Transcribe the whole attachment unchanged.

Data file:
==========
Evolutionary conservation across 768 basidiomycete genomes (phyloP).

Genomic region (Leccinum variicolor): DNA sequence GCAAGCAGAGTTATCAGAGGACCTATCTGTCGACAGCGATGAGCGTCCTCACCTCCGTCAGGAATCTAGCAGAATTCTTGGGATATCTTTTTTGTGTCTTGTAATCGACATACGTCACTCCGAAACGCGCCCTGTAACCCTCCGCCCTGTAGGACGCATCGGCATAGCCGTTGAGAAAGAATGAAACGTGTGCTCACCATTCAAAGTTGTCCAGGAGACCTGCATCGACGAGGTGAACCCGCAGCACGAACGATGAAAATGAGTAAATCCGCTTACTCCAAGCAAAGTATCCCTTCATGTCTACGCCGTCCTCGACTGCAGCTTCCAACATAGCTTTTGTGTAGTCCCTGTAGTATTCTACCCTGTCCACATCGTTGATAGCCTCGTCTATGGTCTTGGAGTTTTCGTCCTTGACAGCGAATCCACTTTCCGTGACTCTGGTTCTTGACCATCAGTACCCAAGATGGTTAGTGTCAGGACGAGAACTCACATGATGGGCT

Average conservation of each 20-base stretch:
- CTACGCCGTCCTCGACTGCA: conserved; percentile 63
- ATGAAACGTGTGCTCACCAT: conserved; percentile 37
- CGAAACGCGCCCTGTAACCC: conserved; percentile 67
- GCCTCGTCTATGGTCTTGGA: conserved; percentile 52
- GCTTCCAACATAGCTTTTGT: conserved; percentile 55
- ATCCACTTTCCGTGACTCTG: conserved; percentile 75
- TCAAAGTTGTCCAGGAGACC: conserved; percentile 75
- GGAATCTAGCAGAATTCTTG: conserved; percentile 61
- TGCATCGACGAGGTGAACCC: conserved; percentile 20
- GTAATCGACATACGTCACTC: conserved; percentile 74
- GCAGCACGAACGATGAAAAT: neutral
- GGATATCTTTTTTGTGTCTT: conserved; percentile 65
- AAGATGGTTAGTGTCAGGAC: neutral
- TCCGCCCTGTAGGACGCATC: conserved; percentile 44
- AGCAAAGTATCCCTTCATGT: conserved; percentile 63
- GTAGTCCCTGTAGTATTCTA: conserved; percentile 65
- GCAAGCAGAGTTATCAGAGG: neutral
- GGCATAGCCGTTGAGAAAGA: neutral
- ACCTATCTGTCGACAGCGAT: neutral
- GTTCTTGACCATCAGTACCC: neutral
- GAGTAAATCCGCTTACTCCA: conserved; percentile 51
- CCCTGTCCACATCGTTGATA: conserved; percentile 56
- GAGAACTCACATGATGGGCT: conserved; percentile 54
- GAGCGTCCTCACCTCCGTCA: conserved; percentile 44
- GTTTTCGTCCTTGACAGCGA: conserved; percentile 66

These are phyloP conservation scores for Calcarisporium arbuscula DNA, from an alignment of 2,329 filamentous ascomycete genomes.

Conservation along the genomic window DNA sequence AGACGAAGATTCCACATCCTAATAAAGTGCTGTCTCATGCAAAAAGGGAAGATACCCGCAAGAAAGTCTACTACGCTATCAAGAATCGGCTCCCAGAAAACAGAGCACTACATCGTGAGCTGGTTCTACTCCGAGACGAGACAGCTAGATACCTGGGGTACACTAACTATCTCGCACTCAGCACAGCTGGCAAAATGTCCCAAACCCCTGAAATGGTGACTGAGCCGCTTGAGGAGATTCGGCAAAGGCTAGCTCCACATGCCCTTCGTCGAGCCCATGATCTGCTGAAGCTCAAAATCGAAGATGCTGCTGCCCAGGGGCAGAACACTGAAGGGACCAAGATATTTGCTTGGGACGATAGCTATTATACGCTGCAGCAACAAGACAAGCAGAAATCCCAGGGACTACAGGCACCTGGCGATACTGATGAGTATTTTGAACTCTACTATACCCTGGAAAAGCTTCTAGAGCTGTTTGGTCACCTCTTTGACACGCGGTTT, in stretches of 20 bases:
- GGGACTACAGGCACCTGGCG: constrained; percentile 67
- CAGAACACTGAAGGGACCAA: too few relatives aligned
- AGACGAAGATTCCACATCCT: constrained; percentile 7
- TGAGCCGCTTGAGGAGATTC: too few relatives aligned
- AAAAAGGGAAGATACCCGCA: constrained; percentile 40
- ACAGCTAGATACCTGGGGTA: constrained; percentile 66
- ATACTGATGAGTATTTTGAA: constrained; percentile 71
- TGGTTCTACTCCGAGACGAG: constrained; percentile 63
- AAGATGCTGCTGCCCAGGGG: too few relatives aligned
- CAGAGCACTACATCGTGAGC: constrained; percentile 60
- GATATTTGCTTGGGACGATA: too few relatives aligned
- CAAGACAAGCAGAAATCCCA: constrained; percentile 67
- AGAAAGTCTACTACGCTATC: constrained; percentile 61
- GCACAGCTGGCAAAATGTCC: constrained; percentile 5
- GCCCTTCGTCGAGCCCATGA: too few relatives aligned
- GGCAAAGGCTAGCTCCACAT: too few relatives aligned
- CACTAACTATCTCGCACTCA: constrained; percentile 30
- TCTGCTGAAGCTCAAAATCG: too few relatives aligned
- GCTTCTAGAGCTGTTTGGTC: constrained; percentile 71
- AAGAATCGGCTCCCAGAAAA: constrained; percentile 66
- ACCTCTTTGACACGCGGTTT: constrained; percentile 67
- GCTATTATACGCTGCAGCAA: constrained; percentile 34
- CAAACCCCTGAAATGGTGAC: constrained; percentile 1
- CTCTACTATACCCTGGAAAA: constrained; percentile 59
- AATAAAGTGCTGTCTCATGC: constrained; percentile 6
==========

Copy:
Evolutionary conservation across 768 basidiomycete genomes (phyloP).

Genomic region (Leccinum variicolor): DNA sequence GCAAGCAGAGTTATCAGAGGACCTATCTGTCGACAGCGATGAGCGTCCTCACCTCCGTCAGGAATCTAGCAGAATTCTTGGGATATCTTTTTTGTGTCTTGTAATCGACATACGTCACTCCGAAACGCGCCCTGTAACCCTCCGCCCTGTAGGACGCATCGGCATAGCCGTTGAGAAAGAATGAAACGTGTGCTCACCATTCAAAGTTGTCCAGGAGACCTGCATCGACGAGGTGAACCCGCAGCACGAACGATGAAAATGAGTAAATCCGCTTACTCCAAGCAAAGTATCCCTTCATGTCTACGCCGTCCTCGACTGCAGCTTCCAACATAGCTTTTGTGTAGTCCCTGTAGTATTCTACCCTGTCCACATCGTTGATAGCCTCGTCTATGGTCTTGGAGTTTTCGTCCTTGACAGCGAATCCACTTTCCGTGACTCTGGTTCTTGACCATCAGTACCCAAGATGGTTAGTGTCAGGACGAGAACTCACATGATGGGCT

Average conservation of each 20-base stretch:
- CTACGCCGTCCTCGACTGCA: conserved; percentile 63
- ATGAAACGTGTGCTCACCAT: conserved; percentile 37
- CGAAACGCGCCCTGTAACCC: conserved; percentile 67
- GCCTCGTCTATGGTCTTGGA: conserved; percentile 52
- GCTTCCAACATAGCTTTTGT: conserved; percentile 55
- ATCCACTTTCCGTGACTCTG: conserved; percentile 75
- TCAAAGTTGTCCAGGAGACC: conserved; percentile 75
- GGAATCTAGCAGAATTCTTG: conserved; percentile 61
- TGCATCGACGAGGTGAACCC: conserved; percentile 20
- GTAATCGACATACGTCACTC: conserved; percentile 74
- GCAGCACGAACGATGAAAAT: neutral
- GGATATCTTTTTTGTGTCTT: conserved; percentile 65
- AAGATGGTTAGTGTCAGGAC: neutral
- TCCGCCCTGTAGGACGCATC: conserved; percentile 44
- AGCAAAGTATCCCTTCATGT: conserved; percentile 63
- GTAGTCCCTGTAGTATTCTA: conserved; percentile 65
- GCAAGCAGAGTTATCAGAGG: neutral
- GGCATAGCCGTTGAGAAAGA: neutral
- ACCTATCTGTCGACAGCGAT: neutral
- GTTCTTGACCATCAGTACCC: neutral
- GAGTAAATCCGCTTACTCCA: conserved; percentile 51
- CCCTGTCCACATCGTTGATA: conserved; percentile 56
- GAGAACTCACATGATGGGCT: conserved; percentile 54
- GAGCGTCCTCACCTCCGTCA: conserved; percentile 44
- GTTTTCGTCCTTGACAGCGA: conserved; percentile 66

These are phyloP conservation scores for Calcarisporium arbuscula DNA, from an alignment of 2,329 filamentous ascomycete genomes.

Conservation along the genomic window DNA sequence AGACGAAGATTCCACATCCTAATAAAGTGCTGTCTCATGCAAAAAGGGAAGATACCCGCAAGAAAGTCTACTACGCTATCAAGAATCGGCTCCCAGAAAACAGAGCACTACATCGTGAGCTGGTTCTACTCCGAGACGAGACAGCTAGATACCTGGGGTACACTAACTATCTCGCACTCAGCACAGCTGGCAAAATGTCCCAAACCCCTGAAATGGTGACTGAGCCGCTTGAGGAGATTCGGCAAAGGCTAGCTCCACATGCCCTTCGTCGAGCCCATGATCTGCTGAAGCTCAAAATCGAAGATGCTGCTGCCCAGGGGCAGAACACTGAAGGGACCAAGATATTTGCTTGGGACGATAGCTATTATACGCTGCAGCAACAAGACAAGCAGAAATCCCAGGGACTACAGGCACCTGGCGATACTGATGAGTATTTTGAACTCTACTATACCCTGGAAAAGCTTCTAGAGCTGTTTGGTCACCTCTTTGACACGCGGTTT, in stretches of 20 bases:
- GGGACTACAGGCACCTGGCG: constrained; percentile 67
- CAGAACACTGAAGGGACCAA: too few relatives aligned
- AGACGAAGATTCCACATCCT: constrained; percentile 7
- TGAGCCGCTTGAGGAGATTC: too few relatives aligned
- AAAAAGGGAAGATACCCGCA: constrained; percentile 40
- ACAGCTAGATACCTGGGGTA: constrained; percentile 66
- ATACTGATGAGTATTTTGAA: constrained; percentile 71
- TGGTTCTACTCCGAGACGAG: constrained; percentile 63
- AAGATGCTGCTGCCCAGGGG: too few relatives aligned
- CAGAGCACTACATCGTGAGC: constrained; percentile 60
- GATATTTGCTTGGGACGATA: too few relatives aligned
- CAAGACAAGCAGAAATCCCA: constrained; percentile 67
- AGAAAGTCTACTACGCTATC: constrained; percentile 61
- GCACAGCTGGCAAAATGTCC: constrained; percentile 5
- GCCCTTCGTCGAGCCCATGA: too few relatives aligned
- GGCAAAGGCTAGCTCCACAT: too few relatives aligned
- CACTAACTATCTCGCACTCA: constrained; percentile 30
- TCTGCTGAAGCTCAAAATCG: too few relatives aligned
- GCTTCTAGAGCTGTTTGGTC: constrained; percentile 71
- AAGAATCGGCTCCCAGAAAA: constrained; percentile 66
- ACCTCTTTGACACGCGGTTT: constrained; percentile 67
- GCTATTATACGCTGCAGCAA: constrained; percentile 34
- CAAACCCCTGAAATGGTGAC: constrained; percentile 1
- CTCTACTATACCCTGGAAAA: constrained; percentile 59
- AATAAAGTGCTGTCTCATGC: constrained; percentile 6